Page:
As a licensed real estate professional, you have many responsibilities to your clients, and in order to keep your license in good standing, you must ensure that you uphold all of them. Unfortunately, however, there are many situations that can prompt the California Department of Real Estate (CalBRE) to make accusations against you that could put your license in jeopardy. Below we’ll tell you more about how to avoid these issues and when it’s time to seek legal help.
Uphold Your Fiduciary Duty to Clients
According to the California Code, Civil Code – CIV § 2923.1. (a), real estate brokers must act in accordance with their fiduciary duties to borrowers at all times. The clearest way to explain this is, as a licensed real estate broker, you must always put the borrower’s economic interests ahead of your own. Keeping the borrower’s interests a top priority is the best big-picture way to keep your license safe.
Properly Handle Investor Money and Lending
Handling investors’ money properly is essential to keeping your license in good standing. Never take or hold investor money until after the investor has both chosen a trust deed loan and signed a Lender-Purchase Disclosure Statement detailing all loan specifics. It is also important to remember that before you make the loan, the only fees you can collect are those for credit reports and appraisal fees. You must also always have a clearly specified investment before taking investor money.
While not technically a crime, it is never a good idea to lend money to investors as it will almost always lead to an audit. To ensure that you don’t get audited, at least 24 hours before recouping investor funds, submit a signed Lender/Purchaser Disclosure Statement and reference to Code 10231.
Avoid Trust Fund Violations
There are many actions that fall under the category of trust fund violations, and all must be avoided to prevent issues with CalBRE. First, remember that you should never collect fees in advance of a loan being made. When paying appraisers and other parties, only take funds from your operating account, and never use funds from a trust account.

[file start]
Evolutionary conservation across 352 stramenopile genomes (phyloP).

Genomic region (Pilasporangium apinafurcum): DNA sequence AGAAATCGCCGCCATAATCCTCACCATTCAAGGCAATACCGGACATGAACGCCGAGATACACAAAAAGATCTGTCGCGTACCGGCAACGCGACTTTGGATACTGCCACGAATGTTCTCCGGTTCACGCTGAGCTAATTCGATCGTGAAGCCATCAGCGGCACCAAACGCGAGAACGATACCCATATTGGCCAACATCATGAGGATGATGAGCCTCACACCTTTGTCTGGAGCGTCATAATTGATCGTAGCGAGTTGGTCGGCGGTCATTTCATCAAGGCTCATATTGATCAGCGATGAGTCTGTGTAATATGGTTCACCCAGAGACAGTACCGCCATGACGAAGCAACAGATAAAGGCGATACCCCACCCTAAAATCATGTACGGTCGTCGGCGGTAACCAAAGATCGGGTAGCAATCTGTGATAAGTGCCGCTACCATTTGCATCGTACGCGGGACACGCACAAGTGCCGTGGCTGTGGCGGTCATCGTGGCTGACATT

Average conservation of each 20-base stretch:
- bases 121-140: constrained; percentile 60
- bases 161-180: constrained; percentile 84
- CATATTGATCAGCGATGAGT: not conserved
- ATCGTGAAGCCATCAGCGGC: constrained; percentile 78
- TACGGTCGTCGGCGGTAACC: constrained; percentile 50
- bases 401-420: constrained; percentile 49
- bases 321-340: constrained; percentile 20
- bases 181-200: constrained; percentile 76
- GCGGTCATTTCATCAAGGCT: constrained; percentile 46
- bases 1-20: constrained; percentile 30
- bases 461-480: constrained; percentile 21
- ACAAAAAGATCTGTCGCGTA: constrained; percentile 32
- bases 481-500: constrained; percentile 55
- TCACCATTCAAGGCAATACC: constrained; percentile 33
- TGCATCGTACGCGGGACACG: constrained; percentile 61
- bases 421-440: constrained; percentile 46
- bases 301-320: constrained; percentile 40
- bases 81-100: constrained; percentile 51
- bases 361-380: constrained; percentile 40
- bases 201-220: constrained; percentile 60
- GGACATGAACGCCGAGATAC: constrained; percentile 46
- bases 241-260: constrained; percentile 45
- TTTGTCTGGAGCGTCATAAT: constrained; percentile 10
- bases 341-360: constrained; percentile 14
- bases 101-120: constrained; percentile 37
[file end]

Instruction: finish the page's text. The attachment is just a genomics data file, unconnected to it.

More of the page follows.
Also, remember that only licensed staff can be listed on trust accounts. In terms of recordkeeping, don’t neglect to conduct required monthly reconciliations designating ownership of all trust fund amounts. In addition, it is imperative that you provide quarterly reports to the DRE as well as an annual report during CPA audits. Before you complete your monthly statements, withdraw all servicing fees, and if you notice a situation that could lead to a shortage or other discrepancy, take care of it as soon as possible.
Finally, remember that as a broker, you can have no more than $200 of your own money in a trust account.
Handle Mortgage Loan Disclosure Statements Properly
Completing all paperwork properly and completely is another good way to ensure that the DRE finds no reason to make accusations against your license. Always ensure that loans are accompanied by a Mortgage Loan Disclosure Statement signed by the borrower.